Based on the M43 bullet trajectory, I'd be surprised if anyone other than expert marksmen/persons were hitting dead-on at 300yd+ with the factory AK iron sights. So my plan is to adjust the Mojo elevation as close as possible to the "battle sight" setting on the stock AK leaf sight, and adjust the front post to zero out at 50yd or 25yd (it looks like if I zero at 25yd, assuming no windage extremes, that it'll zero at 200yd) and that'll give me only +5" between 0 and 250 yd, thus giving me a relatively "flat" trajectory in a battlesight configuration.

Anything more than 300yd (if I can find a range that long in my area) is tackled by my AR-15 with plenty of glass (to compensate for my poor vision).
Link Posted: 10/25/2004 1:51:20 PM EST
Sounds like a good plan to me.
Link Posted: 10/25/2004 2:13:00 PM EST
[Last Edit: 10/25/2004 2:13:17 PM EST by metroplex]
Hey, BTW - it took me 5 seconds to take off the old sight. I know you said it could be a PITA to install but all I did was stick a flat head screwdriver down that middle groove of the old sight and push down hard and the sight popped right off.

I see the Mojo has an installation detent... you could stick a phillips screwdriver there and push down to install it.

I'm heading over to the range right after I get the Mojo, so I'll post a range report asap.
Link Posted: 10/25/2004 2:32:10 PM EST
Yeah, it wasn't take the old site out but installing the new one. The Williams peep sight uses a retaining pin that is not a part of the peep sight itself. That make for a double install of sorts. Maybe my leaf spring is just very tight but I had to put all my body weight down on it to move it down enought to slide the retaining pin and the again to slide the sight under the retaining pin. I may switch to the Mojo because the Williams has popped off during fire.
Link Posted: 10/27/2004 1:34:09 PM EST
Finished the installation

For one person, it's a royal PITA. So I had a strong helper help out.

The key is to use a strong but small tool to push down the spring while another person slips in the sight. What we ended up using was a large file (the metal file) and used the sharp point part to push down the spring while I slipped in the sight. It took less than 30 seconds to complete.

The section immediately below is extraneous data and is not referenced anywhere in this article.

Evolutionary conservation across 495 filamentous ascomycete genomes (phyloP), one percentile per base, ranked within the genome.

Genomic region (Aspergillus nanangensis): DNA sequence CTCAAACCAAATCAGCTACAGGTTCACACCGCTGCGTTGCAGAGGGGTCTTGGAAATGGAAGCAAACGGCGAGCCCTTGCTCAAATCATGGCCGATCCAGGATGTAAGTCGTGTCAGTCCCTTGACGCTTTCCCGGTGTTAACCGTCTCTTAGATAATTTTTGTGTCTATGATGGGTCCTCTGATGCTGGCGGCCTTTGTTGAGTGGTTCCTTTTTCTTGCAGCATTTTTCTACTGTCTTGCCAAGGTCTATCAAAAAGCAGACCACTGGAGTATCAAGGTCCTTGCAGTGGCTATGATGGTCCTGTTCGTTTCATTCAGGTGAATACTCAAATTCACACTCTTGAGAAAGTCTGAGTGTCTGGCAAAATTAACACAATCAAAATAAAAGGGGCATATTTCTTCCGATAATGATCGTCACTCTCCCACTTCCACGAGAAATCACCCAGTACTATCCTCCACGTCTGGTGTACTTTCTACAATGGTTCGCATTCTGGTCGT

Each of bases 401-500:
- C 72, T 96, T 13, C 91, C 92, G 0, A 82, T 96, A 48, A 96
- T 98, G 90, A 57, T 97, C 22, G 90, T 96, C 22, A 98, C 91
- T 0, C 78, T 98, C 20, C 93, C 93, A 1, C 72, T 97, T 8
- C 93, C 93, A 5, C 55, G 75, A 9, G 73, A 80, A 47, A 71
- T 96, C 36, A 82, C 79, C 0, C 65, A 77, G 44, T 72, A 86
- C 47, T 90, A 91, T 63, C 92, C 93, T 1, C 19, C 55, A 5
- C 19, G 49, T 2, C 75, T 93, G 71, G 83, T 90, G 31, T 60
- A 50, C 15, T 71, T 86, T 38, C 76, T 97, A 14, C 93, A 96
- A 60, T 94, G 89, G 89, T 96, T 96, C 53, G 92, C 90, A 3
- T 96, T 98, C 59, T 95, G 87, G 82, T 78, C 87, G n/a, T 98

The Mojo sight is a very solid piece of steel that is machined (not cast) to what appears to be exacting tolerances. The elevation and windage screws use a 1/16" hex wrench to adjust. The aperture can be changed (wow!!) and the instructions say there's a 0.120" and an even smaller aperture available. The aperture is just a tube that threads into the housing and its really neat.

The sight picture is the most interesting part:
Basically the two "wings" on the FSB blend with the round part of the Mojo sight, so all you see is the post with the rear aperture, making a very usable iron sight combo.

I will have to zero it out this weekend and take it shooting.


My Vepr K has a canted front sight. The stock rear iron sight didn't show this but its obvious and clear as daylight when you compare it with the Mojo. Robinson Arms or Molot or whoever assembled the FSB didn't take their time to check things.
Link Posted: 10/30/2004 1:04:15 PM EST
Got back from the range after expending 40+ rounds...

To sum it up: Wow. It should have been equipped on all AK/RPK/Veprs from the factory...

It made sighting much easier and faster, I couldn't believe it was a RPK/Vepr that I was using. The rear aperture makes a world of a difference.

I found that my Vepr's FSB was very canted from the factory and I had to compensate on the Mojo by adjusting for windage. It ended up requiring the aperture to be moved almost all the way to the right (it certainly doesn't sit flush).

I adjusted the elevation stud to the point where it doesn't block the aperture. I then adjusted ONLY the front post for elevation (ala AR-15).

The rear blade sight was a poor design from the get-go and I have no idea why the Russians didn't develop a rear aperture sight.